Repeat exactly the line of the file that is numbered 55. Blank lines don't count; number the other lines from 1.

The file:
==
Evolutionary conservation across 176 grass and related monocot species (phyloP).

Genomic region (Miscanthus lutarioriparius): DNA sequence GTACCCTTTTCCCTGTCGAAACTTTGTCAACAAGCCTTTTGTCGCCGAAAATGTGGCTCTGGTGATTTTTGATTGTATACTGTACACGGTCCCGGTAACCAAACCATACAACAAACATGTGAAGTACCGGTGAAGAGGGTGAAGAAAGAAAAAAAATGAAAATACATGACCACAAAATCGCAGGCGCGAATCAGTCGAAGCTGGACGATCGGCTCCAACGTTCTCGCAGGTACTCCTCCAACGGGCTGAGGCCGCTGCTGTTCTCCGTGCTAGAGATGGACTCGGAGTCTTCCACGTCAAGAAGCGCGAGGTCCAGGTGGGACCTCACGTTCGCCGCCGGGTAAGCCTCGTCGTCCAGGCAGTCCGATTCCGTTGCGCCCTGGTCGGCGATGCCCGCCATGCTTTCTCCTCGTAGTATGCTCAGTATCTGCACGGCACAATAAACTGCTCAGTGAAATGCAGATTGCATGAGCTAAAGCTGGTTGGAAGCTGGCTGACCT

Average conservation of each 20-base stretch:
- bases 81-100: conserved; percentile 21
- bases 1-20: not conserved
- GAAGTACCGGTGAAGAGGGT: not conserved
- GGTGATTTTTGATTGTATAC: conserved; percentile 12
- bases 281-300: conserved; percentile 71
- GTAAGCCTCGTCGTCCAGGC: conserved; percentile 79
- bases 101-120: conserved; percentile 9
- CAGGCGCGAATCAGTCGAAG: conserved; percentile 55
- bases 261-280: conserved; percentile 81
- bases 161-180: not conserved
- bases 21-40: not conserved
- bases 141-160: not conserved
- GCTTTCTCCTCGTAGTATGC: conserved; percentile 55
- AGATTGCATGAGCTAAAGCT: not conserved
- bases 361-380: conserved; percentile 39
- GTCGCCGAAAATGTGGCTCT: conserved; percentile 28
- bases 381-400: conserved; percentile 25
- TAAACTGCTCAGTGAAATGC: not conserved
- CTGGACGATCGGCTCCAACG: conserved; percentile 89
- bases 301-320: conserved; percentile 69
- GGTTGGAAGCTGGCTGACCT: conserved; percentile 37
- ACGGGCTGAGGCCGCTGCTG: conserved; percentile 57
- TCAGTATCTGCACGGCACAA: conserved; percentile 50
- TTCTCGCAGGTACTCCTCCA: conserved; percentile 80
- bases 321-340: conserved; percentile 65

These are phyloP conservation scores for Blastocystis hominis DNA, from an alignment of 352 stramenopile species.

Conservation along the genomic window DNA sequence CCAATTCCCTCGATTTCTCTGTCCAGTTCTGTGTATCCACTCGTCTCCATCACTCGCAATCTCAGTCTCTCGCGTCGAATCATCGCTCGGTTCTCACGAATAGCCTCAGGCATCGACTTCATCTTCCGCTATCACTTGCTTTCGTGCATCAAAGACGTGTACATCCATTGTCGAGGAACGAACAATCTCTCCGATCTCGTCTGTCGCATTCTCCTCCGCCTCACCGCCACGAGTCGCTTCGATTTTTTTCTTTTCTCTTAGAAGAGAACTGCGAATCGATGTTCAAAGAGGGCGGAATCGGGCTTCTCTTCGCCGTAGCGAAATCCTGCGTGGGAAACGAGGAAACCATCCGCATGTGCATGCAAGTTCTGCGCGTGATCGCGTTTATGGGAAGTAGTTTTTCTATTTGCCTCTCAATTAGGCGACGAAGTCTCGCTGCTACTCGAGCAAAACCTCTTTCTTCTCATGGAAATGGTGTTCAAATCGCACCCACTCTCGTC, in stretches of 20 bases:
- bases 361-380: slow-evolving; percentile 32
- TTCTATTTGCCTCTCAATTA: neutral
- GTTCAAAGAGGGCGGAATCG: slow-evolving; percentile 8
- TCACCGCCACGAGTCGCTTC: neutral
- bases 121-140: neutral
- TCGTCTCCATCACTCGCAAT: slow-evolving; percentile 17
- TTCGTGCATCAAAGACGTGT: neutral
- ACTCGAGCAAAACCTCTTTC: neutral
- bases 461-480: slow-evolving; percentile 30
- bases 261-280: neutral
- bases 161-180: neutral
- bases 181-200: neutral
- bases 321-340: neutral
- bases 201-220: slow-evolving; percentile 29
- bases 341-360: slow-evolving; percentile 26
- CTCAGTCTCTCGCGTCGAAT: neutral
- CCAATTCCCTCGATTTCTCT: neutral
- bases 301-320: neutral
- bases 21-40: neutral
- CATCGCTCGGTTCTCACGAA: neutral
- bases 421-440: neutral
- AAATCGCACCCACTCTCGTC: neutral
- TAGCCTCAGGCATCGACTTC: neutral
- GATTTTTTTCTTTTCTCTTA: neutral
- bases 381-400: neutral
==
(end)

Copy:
- bases 381-400: neutral